Jay Badenhorst with his Pharmacy Business Enterprise award.

“If things continue the way it is without change, I think it could be doom and gloom. But with every moment of doom and gloom, there will be an opportunity as well,” Jay Badenhorst said to me on a busy afternoon in central London.

We were discussing community pharmacy just weeks before the announcement of the five-year funding deal for pharmacy. He was very hopeful of a positive outcome.

“I truly believe whatever comes from the negotiations, there will be opportunities. And let’s not forget the roles for pharmacists are constantly evolving.”

As chair of Tees local pharmacy committee (LPC), Jay was actively involved when the Digital Minor Illness Referral Service, known locally as the Community Pharmacy Referral Service, which was trialled in the North East. The scheme sought to refer patients from NHS 111 directly to community pharmacies to manage their minor ailment needs.

“It is a substantial service that we can deliver to patients. The pressure on GPs is immense. The services that we can do should be done in the pharmacy. It’s a complete no brainer. Diverting the services to community pharmacists means tapping into a network that already exists, so NHS don’t need to invest to create a new network. If there is already a good relationship that already exists between the GPs and the pharmacists, it makes perfect sense.”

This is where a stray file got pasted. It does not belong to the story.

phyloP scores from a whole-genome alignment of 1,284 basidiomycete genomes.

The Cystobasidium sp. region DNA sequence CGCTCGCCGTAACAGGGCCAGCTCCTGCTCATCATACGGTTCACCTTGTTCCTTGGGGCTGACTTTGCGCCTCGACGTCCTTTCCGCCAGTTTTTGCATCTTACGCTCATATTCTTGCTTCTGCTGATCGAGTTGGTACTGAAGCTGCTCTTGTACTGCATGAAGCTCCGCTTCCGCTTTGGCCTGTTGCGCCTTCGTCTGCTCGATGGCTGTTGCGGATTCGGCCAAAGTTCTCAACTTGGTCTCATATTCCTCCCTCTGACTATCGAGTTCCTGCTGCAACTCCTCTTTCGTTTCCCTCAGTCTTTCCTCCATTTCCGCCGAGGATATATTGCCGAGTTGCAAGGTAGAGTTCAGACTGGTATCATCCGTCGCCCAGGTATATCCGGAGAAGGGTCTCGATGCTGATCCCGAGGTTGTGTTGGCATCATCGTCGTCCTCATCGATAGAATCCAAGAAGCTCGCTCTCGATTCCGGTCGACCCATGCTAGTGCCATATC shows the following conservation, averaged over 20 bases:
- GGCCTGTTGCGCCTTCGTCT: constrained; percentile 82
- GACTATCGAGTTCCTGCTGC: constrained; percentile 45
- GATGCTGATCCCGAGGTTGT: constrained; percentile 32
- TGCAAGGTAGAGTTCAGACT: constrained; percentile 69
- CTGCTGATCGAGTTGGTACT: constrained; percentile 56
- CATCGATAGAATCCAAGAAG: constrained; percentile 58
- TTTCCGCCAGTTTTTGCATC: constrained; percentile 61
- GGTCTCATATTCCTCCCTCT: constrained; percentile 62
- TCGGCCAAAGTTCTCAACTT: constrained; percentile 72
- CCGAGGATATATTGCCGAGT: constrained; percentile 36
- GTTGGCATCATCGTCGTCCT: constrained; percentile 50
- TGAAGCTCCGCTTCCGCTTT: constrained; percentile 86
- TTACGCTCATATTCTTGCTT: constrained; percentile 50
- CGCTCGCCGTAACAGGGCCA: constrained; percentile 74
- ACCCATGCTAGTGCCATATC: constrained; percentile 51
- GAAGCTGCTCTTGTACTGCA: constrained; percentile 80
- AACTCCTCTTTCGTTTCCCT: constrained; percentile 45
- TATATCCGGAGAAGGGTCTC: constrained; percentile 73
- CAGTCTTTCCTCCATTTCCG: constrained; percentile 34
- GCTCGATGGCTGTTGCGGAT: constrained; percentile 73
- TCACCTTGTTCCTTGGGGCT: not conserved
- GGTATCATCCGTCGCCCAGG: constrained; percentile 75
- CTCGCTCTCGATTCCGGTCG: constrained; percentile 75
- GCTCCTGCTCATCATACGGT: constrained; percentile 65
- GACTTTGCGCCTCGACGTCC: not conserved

However, what pharmacists get for the time spent is better than a kick in the teeth, he said.

“If we get this blueprint that’s been created right and it works in the potential of adding more services into referral schemes, it gets much better, and adding additional functionalities like IPs, it becomes much easier. That’s why it’s crucial we do this right and do it well.”

Jay started working in a local pharmacy as a child in South Africa because as a 14 or 15-year-old he wanted to have extra pocket money.

“I was doing shelves stacking, some till work and gradually worked my way up, speaking to patients coming into the pharmacy, helping with admin task, etc.”

After gaining his pharmacy degree right at the turn of the millennium, Jay moved down to Cape Town for his pre-reg.

“But over there it was much more clinically advanced so we were doing all sorts of services. I was able to manage chronic conditions, doing repeat prescriptions, injections – I was doing Vitamin B injections. We set up a sexual health clinic in Cape Town for the local population that we charged for private consultations. We did bone density testing for women and all sorts of things, very much service orientated.”

He then came across an advert asking: ‘Do you fancy a career abroad?’

“I went for the interview in Cape Town and that was in the fellowship year in Britain when there was a shortage of pharmacists. I was successful in my interview and I came over to the UK in March 2001.”

Thus began Jay’s journey into the world of pharmacy in England. Eight years on, and he was with Whitworth Chemists as superintendent pharmacist, tasked with overseeing 33 pharmacy branches of the chain in the North of England.